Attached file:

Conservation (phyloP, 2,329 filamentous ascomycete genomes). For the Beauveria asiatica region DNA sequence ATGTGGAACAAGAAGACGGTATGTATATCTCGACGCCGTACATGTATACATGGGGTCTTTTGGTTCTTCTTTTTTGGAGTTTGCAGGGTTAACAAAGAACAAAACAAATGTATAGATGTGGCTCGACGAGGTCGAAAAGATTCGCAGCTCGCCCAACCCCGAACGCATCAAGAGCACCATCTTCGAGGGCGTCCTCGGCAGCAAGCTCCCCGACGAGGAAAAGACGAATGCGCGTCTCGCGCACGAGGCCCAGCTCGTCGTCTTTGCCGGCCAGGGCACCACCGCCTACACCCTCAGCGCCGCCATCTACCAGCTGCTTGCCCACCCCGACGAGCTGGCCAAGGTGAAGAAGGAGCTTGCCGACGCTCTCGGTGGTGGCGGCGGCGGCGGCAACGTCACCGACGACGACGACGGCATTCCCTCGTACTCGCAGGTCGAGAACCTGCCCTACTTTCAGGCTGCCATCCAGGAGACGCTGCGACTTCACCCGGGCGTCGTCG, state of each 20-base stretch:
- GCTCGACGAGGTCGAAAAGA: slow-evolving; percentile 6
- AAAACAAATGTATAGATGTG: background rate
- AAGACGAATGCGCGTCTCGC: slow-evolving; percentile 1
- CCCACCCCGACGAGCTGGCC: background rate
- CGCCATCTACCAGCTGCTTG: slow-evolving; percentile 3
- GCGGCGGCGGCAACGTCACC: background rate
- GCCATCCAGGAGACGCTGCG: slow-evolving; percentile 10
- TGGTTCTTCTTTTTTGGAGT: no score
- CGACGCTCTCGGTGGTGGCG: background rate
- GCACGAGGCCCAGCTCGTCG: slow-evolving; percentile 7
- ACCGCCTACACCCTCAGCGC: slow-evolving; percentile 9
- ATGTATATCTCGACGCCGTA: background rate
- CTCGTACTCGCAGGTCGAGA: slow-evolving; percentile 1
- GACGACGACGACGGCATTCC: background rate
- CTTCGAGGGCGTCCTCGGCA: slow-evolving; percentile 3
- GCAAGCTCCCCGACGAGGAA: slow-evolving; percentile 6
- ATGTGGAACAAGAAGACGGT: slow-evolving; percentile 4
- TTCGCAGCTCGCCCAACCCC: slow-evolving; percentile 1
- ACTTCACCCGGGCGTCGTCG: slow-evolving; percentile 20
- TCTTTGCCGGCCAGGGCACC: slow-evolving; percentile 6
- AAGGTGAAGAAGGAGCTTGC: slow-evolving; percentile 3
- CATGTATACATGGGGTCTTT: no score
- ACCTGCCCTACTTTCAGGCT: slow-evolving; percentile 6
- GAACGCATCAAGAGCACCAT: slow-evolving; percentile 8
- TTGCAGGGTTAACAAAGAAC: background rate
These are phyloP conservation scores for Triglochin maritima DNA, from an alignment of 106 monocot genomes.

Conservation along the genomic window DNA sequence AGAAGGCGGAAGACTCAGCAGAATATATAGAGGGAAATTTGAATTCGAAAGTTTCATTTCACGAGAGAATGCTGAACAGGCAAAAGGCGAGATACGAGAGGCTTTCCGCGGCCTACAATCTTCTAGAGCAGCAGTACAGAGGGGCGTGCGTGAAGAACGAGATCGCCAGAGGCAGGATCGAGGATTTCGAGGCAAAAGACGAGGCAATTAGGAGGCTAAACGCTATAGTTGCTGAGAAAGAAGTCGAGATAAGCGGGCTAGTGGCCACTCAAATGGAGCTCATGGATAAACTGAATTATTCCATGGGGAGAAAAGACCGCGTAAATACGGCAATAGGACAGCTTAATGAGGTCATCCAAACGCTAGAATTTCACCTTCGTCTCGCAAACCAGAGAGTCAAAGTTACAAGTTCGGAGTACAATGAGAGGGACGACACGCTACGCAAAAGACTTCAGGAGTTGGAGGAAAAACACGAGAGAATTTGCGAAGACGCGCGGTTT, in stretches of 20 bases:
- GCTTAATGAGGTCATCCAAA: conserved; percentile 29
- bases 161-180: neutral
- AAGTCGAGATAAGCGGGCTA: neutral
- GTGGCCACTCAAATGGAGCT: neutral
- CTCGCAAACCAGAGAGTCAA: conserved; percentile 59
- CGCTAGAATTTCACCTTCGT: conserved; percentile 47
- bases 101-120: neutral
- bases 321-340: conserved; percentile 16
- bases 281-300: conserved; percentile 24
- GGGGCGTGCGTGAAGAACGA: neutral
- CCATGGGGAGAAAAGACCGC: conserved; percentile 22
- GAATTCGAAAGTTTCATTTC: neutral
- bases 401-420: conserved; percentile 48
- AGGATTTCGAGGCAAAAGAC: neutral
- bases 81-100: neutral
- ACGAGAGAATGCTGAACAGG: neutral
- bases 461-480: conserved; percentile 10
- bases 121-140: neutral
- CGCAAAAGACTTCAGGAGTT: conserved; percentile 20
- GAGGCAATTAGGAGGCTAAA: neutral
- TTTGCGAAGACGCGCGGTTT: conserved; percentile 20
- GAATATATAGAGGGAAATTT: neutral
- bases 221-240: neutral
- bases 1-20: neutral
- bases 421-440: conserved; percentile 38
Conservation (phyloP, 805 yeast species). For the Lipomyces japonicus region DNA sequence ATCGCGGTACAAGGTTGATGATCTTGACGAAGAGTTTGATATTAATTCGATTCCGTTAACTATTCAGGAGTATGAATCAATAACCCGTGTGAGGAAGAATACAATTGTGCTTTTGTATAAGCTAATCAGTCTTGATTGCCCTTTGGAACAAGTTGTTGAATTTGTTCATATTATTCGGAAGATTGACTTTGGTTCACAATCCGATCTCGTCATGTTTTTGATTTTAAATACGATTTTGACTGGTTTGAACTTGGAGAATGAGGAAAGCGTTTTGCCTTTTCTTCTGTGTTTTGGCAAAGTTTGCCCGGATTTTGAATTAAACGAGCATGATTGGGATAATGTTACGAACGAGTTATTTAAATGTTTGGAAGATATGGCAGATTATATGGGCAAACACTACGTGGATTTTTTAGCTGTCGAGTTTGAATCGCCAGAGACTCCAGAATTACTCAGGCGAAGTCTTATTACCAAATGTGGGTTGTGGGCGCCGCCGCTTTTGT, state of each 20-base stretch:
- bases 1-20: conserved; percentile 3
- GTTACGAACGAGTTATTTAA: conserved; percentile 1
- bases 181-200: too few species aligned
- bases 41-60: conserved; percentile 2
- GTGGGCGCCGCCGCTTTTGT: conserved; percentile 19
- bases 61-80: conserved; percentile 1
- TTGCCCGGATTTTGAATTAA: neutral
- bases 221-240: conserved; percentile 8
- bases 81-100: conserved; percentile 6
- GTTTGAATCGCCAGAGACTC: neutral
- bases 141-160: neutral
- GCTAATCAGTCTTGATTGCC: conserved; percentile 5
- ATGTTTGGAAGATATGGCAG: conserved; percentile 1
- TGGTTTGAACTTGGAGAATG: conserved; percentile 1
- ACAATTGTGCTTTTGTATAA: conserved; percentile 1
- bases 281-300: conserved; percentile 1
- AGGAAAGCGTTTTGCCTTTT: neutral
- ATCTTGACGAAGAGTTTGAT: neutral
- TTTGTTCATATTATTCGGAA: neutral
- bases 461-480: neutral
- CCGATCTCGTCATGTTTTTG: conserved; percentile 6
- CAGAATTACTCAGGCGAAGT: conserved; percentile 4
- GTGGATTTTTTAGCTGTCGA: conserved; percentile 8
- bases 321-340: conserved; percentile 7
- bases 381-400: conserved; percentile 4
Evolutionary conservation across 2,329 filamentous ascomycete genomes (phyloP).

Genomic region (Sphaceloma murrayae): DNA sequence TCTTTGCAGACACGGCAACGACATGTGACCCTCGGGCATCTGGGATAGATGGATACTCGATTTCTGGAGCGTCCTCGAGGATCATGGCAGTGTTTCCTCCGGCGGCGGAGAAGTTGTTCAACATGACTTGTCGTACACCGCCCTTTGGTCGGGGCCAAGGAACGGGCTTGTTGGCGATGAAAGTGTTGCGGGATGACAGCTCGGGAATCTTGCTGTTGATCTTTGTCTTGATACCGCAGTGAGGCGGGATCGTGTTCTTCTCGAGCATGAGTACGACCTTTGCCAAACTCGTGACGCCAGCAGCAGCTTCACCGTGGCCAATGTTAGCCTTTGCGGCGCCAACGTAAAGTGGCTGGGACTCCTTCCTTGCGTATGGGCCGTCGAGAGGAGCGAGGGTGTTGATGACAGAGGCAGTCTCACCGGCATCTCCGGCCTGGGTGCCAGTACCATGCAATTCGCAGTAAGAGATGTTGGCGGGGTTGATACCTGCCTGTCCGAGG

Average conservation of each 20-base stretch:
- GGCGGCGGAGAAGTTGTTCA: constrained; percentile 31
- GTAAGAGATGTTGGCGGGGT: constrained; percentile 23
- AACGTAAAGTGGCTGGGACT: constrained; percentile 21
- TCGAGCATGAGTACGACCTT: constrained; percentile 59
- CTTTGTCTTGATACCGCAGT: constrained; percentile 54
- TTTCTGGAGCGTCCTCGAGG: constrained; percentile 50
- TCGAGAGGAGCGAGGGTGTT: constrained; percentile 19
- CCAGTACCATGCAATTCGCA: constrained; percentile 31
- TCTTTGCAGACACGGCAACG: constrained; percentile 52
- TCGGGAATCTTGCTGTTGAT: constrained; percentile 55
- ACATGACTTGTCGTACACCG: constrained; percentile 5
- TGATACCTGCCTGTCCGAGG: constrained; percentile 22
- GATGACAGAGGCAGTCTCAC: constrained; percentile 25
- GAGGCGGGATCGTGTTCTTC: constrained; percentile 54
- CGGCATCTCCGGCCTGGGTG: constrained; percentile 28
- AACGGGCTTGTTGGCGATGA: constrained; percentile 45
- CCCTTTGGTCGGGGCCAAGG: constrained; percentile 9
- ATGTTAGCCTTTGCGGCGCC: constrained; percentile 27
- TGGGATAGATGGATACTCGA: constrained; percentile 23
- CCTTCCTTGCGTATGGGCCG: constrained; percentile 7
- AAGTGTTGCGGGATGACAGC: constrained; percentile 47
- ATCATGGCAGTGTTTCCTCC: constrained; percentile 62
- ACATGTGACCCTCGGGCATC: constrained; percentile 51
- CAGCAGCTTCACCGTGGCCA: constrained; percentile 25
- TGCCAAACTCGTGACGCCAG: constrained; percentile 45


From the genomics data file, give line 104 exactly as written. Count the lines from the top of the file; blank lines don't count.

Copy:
- ATCATGGCAGTGTTTCCTCC: constrained; percentile 62